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Review - The Dinner Party: magical night of outstanding dance theatre

Photos by David Kelly. After party photos by Deanne Scott.

Above: Josephine Weise and Bernhard Knauer

Above: Jake McLarnon and Lizzie Vilmanis. BNelow: Jag Popham

The Dinner Party

Choreographer Natalie Weir

Musical Director Tania Frazer

Music by The Southern Cross Soloists

Expressions Dance Company

Cremorne Theatre

Queensland Performing Arts Centre

South Bank


Season: May 10-18. Duration: One hour without interval. Bookings: or phone 136 246

Natalie Weir may have left Expressions, but her legacy lingers on. This was a magical night of outstanding dance theatre that left me wanting more. It was a powerful and intriguing night in the theatre. It was beautifully danced and perfectly acted.

The Dinner Party is a revamped version of Natalie Weir’s 2016 production, The Host, recreated to fit EDC’s current crop of dance talent. It has retained all its power of sinister suspense, rivalry, fear and quirky moments of fun. And the choreography was that magical Natalie Weir mix of classical moves and bare-footed acrobatic contemporary dance. With a frenetic and eerie soundscape created and played by The Southern Cross Soloists.

The costumes too, created by fashion designer Gail Sorronda were almost art deco. They added much to the undercurrents of tension that kept the audience entranced as the dancers played out the plot, with choreography that demanded split-second timing, agility and a huge amount of athleticism.

The show opened with a darkly dressed rich and powerful man standing in power stance in the centre of a table. His four guests - his male rival, a wannabe sycophant, an insecure party girl, and the lover girl, sat, soft-boned and pliable around the table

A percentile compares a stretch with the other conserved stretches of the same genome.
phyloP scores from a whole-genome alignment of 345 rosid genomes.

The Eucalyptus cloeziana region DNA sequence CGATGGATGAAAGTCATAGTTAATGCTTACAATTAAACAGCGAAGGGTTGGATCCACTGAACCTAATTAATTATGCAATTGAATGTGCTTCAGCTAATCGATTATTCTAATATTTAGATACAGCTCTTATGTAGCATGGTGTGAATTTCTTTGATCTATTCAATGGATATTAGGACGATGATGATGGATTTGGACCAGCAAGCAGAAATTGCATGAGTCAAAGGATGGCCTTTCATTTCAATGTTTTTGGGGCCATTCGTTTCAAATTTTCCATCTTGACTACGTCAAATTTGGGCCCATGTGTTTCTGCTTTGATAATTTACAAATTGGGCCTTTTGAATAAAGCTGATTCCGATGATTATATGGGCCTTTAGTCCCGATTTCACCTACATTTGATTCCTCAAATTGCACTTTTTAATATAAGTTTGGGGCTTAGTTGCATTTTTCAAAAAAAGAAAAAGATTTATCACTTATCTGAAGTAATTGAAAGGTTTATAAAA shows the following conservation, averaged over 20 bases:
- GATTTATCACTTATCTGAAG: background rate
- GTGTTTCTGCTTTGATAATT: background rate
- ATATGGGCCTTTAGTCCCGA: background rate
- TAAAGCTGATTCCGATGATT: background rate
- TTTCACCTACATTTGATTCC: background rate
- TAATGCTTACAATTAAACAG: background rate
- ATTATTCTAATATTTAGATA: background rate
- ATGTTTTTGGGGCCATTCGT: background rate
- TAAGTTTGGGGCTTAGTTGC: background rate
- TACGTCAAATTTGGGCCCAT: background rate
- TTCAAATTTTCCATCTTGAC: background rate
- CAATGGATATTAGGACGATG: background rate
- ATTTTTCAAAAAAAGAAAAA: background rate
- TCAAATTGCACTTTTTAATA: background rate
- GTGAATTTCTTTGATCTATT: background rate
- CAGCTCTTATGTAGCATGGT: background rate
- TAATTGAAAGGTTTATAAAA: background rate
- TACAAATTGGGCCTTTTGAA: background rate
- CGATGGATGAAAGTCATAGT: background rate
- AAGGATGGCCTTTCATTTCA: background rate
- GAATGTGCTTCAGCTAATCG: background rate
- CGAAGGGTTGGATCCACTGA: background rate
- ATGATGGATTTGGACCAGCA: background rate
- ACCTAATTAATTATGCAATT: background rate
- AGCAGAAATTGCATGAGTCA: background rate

The Host manipulate them as the Hostess, danced elegantly and often haughtily by Lizzie Vilmanis, slips in and out of the action.

On show is all the Host’s confidence and power as he manipulates and bullies his guests who in turn warily size up the man and tests their own fears and hopes. The characters fought, flirted, were teased and humiliated in dance moves that tested the strength of all the dancers, particularly Jake McLarnon as the Host. He showed incredible strength and control as he lifted, caught, rolled and leapt on and around the table, particularly in the mental battles with his white clad Rival, danced impeccably and again with great strength by Bernhard Knauer.

Each character had a solo spot where their inner selves were explored and explained. The Wannabe, danced by Jag Popham sat at the table, and we watched him talk himself into power and then talk himself out of it. His indecision was palpable and his dance moves as difficult as the rest. It was a nicely acted solo.

Josephine Weise was the Party Girl, skimpily dressed, Cabaret style, in complete contrast to the others and she made sure we knew of the insecurities. It was an absorbing and clever piece of solo dance.

Then we had duos, trios, full company scenes; lovers quarrels, attempts at seduction, a two-girl fight for the Host with the Hostess and the power dancing of Isabella Hood as The over. It was engrossing stuff. So was the scene where the Party Girl was flirting and teasing the Rival. It was a dangerous game.

But nothing was more powerful than the fight for supremacy between the arrogant Host and the ambitious and tough Rival. It was a simply amazing to watch the two men in a confronting and highly physical battle.

It was an hour well spent for a highly appreciative audience.

When the Brisbane season ends The Dinner Party will depart on a 12-town regional tour. If it heads your way go and see it, Tour details at

New EDC Artistic Director Amy Hollingsworth makes her first opening night speech.

The cast from left: Jag Popham, Lizzie Vilmanis,I sabella Hood,Bernhard Knauer, Amy Hollingsworth, Jake McLarnon and Josephine Weise.

Amy Hollingsworth and Eric Scott.



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